The interesting things to see at the moment are birds, various ferns and fungi, and buds on trees showing the very first sign of spring.
See our map showing where to look for interesting things this month.
We are also producing a monthly I-Spy chart for children showing current photographs of things that you can see this month. Click here to download the pdf file.
2 Dexter cattle arrived in October with a further two arriving in September. Dexters are small cattle which can be used for either milk or beef. They are descended from the from the cattle of the early Celts.
Livestock grazing plays a key role in maintaining species-rich habitats such as Hocombe Mead. Grazing removes plant material more gradually than cutting or burning and gives mobile species a better chance to move to other areas in the habitat.Cattle use their tongues to pull tufts of vegetation into their mouths. and they often leave tussocks of grass which are used by insects and small mammals.
Hocombe plays host to many butterflies, some of which are locally important as they appear in numbers not found elsewhere in the region such as the ringlet.
The Ringlet (Aphantopus hyperantus) Wingspan 45mm - look for it in the meadows during the summer. Its caterpillars feed on various grasses.The male ringlet can be almost black when young, but fade to brown with age. The eye spots, or rings, which give this butterfly its name are very variable in size and shape.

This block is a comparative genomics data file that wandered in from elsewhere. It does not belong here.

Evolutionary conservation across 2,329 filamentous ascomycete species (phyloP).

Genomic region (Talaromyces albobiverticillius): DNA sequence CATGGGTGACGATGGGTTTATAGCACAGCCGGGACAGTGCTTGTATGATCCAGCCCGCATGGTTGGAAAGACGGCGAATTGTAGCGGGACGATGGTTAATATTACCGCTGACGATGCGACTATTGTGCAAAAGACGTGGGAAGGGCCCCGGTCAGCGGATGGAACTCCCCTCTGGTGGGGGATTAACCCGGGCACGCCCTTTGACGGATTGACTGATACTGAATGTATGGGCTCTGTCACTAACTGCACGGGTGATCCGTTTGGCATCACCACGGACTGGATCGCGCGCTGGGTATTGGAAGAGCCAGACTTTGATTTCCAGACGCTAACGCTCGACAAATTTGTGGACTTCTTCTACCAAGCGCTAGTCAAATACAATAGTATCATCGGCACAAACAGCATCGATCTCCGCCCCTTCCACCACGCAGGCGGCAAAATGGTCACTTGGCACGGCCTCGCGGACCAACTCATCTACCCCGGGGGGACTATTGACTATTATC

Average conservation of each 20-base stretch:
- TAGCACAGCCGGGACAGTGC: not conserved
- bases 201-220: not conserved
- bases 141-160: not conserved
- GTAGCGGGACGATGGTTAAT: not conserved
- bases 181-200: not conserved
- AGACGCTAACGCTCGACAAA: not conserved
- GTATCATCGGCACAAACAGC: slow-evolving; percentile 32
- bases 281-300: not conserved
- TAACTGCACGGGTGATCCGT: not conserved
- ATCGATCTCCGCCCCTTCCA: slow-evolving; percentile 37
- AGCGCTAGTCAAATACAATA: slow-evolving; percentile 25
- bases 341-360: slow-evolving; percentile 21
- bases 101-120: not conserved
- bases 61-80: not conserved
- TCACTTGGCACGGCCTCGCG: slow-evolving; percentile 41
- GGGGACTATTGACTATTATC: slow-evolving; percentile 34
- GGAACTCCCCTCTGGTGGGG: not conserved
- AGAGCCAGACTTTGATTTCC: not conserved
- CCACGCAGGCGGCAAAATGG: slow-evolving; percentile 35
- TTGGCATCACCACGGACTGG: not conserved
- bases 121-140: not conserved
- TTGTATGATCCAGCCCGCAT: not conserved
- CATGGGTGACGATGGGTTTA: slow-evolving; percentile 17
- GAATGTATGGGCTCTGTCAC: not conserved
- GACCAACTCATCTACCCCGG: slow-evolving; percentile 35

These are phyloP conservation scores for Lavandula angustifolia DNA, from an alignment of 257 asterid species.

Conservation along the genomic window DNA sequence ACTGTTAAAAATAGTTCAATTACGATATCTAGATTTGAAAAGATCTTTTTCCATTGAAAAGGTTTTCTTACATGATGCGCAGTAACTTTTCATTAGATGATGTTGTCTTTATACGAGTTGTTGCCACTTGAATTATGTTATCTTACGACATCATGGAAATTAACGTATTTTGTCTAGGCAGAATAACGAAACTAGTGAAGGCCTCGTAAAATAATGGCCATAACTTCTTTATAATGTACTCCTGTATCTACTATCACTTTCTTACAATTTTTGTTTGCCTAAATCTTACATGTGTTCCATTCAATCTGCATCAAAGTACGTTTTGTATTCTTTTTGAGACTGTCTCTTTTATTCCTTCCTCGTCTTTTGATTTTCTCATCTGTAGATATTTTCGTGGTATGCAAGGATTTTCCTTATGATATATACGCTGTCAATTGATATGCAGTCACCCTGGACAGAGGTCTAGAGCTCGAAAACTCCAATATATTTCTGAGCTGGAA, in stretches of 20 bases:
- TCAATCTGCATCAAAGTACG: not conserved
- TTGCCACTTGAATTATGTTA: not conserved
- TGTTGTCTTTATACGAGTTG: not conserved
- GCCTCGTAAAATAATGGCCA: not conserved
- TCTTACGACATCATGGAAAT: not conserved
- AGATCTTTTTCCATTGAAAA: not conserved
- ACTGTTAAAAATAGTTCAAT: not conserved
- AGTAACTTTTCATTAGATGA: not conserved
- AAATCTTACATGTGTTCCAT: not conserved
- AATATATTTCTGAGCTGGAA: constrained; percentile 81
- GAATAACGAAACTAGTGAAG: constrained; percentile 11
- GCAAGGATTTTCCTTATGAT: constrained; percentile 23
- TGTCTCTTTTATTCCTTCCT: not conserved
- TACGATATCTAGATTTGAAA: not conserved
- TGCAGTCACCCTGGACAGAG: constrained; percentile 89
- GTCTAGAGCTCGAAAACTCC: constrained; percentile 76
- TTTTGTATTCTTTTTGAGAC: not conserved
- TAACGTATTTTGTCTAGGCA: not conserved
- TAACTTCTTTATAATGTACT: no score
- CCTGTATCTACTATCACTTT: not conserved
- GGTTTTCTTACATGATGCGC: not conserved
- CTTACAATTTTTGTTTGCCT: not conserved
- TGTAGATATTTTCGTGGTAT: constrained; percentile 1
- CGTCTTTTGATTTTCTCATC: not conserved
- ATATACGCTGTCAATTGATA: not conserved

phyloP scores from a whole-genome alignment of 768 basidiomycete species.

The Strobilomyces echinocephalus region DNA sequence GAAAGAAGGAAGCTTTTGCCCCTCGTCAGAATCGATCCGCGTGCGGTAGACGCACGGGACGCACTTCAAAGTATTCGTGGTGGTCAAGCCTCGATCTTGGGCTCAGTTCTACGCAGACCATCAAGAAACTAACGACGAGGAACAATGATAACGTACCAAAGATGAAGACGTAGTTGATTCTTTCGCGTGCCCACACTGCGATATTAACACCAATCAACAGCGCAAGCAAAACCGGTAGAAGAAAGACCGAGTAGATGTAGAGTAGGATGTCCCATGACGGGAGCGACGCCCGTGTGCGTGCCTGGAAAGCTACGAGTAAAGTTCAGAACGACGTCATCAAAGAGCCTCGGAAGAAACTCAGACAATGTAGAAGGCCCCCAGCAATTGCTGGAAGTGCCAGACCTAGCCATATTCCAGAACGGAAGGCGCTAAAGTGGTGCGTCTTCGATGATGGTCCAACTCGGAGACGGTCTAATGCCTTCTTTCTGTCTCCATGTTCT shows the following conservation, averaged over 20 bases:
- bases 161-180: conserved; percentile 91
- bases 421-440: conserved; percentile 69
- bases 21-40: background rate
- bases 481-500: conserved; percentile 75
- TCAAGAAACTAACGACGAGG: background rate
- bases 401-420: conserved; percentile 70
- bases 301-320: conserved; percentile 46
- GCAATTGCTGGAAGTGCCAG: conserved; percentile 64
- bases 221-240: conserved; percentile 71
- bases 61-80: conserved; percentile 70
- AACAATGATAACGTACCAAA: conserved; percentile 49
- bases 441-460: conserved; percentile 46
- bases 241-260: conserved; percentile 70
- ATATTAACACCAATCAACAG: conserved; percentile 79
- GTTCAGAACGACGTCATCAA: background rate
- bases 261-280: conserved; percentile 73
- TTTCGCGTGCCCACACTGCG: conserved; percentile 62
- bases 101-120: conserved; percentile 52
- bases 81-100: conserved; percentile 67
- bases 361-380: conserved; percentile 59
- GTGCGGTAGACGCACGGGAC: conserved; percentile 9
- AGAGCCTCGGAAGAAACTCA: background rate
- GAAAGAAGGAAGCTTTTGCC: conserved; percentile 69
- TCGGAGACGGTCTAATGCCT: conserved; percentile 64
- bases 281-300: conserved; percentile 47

The meadows at Hocombe Mead have a wide range of plants, the one to the left, although common, shows a wonderful purple blanket during the summer months. Lythrum salicaria
Hardy Perennial. Hairy plant, growing to about 2 m (6.6 ft). Tall stem with many small leaves and small purple-red starry flowers along stem.
As our recent Winter Tree Identification event showed, we have many species on the reserve including Ash, Field Maple, Silver Birch, Downy Birch, Hazel, Beech, Sweet Chestnut, Rowan, Pendunculate Oak, Hawthorne, Sycamore, Elm, Yew, Buckthorn, Aspen, Goat Willow, Wild Cherry, Sorbus.
The first two Dexter cattle to arrive were called Helen and Hellie. They have been halter trained and appear to be rather more friendly than usual. The second two are called Heather and Piper. In the short time since they have arrived they have done a good job in cutting down long grass but it is a pity that they did not arrive sooner.
(nearest parking to this entrance is at the recreation
Dogs are welcome but please pick up any mess - there are dog bins at Asdown Road and Hiltingbury Road entrances.
During the summer months when cattle are grazing the meadow please keep your dog on a lead.